As size of storage drives shrink, capacity increases - dramatically. Here is a look at how data storage it has changed over the last six decades.
Slide show and a trip down memory lane.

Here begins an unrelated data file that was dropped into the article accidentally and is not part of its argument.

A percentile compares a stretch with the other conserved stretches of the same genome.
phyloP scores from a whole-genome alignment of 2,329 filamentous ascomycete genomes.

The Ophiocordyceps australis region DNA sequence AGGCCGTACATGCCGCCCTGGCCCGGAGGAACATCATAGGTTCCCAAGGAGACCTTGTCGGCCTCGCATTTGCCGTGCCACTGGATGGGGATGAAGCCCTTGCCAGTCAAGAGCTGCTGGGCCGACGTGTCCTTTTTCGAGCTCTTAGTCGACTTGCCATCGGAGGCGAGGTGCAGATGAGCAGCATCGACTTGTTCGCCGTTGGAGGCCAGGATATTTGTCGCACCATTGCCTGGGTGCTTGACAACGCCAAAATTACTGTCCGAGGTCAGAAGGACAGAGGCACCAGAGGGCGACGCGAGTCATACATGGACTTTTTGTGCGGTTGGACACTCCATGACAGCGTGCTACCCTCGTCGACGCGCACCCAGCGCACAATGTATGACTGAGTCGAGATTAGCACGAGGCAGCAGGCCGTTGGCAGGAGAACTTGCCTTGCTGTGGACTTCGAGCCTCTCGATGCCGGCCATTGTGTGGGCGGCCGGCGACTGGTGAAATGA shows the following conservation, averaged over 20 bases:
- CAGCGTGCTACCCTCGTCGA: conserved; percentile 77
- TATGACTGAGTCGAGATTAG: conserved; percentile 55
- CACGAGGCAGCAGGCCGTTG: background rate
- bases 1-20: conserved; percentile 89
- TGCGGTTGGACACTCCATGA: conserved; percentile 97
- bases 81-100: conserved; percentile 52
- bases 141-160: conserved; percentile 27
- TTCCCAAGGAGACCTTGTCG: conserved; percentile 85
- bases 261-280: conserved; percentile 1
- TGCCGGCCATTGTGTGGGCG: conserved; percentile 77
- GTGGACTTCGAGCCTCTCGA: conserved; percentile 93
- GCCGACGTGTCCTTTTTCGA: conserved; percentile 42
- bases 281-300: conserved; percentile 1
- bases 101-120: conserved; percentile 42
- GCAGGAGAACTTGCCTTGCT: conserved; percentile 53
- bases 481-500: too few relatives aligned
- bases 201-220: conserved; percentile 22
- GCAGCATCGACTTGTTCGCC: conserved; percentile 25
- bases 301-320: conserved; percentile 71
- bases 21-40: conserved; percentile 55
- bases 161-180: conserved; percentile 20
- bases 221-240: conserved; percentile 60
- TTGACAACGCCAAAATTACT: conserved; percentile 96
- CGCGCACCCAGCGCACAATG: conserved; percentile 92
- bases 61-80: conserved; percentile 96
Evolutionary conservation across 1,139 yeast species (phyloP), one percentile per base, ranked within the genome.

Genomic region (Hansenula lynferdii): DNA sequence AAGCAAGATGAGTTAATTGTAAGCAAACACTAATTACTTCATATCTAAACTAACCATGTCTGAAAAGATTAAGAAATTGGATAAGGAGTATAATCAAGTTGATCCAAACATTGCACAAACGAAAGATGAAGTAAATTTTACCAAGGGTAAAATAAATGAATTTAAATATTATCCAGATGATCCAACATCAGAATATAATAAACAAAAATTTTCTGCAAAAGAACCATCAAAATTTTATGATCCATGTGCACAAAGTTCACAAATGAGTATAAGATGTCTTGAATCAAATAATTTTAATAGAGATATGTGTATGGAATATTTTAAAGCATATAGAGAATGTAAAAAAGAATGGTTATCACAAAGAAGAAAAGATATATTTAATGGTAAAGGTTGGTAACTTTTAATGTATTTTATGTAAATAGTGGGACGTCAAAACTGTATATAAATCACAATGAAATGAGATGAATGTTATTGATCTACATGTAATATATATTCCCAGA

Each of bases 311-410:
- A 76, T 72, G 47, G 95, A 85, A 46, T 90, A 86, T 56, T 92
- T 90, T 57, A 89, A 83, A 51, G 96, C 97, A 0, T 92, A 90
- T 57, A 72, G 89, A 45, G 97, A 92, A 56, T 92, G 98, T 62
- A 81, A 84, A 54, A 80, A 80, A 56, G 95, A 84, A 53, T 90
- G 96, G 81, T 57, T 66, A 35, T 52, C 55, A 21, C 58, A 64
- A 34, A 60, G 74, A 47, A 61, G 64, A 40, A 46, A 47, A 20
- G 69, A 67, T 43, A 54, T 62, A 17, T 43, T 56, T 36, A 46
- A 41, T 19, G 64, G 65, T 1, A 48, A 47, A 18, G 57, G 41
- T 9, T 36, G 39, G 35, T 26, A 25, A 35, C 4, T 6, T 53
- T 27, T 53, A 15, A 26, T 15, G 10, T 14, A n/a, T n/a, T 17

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The IBM 305 RAMAC was the first commercial computer that used a moving head hard disk drive (magnetic disk storage) for secondary storage. IBM introduced the storage unit on September 4, 1956 before unveiling the entire computer nine days later on September 13. RAMAC stood for "Random Access Method of Accounting and Control". Its design was motivated by the need to replace the punch card tub file used by most businesses at the time. The first RAMAC to be used in the US auto industry was installed at Chrysler's MOPAR Division in 1957. It replaced a huge tub file which was part of MOPAR's parts inventory control and order processing system. The 305 was one of the last vacuum tube computers that IBM built. The IBM 350 disk system stored 5 million 8-bit (7-bits plus 1 odd parity bit) characters (about 4.4 MB). It had fifty 24-inch diameter disks. Two independent access arms moved up and down to select a disk and in and out to select a recording track, all under servo control. Average time to locate a single record was 600 milliseconds. Several improved models were added in the 1950s. The IBM RAMAC 305 system with 350 disk storage leased for $3,200 per month in 1957 dollars, equivalent to a purchase price of about $160,000. More than 1000 systems were built. Production ended in 1961, the RAMAC computer became obsolete in 1962 when the IBM 1405 Disk Storage Unit for the IBM 1401 was introduced, and the 305 was withdrawn in 1969.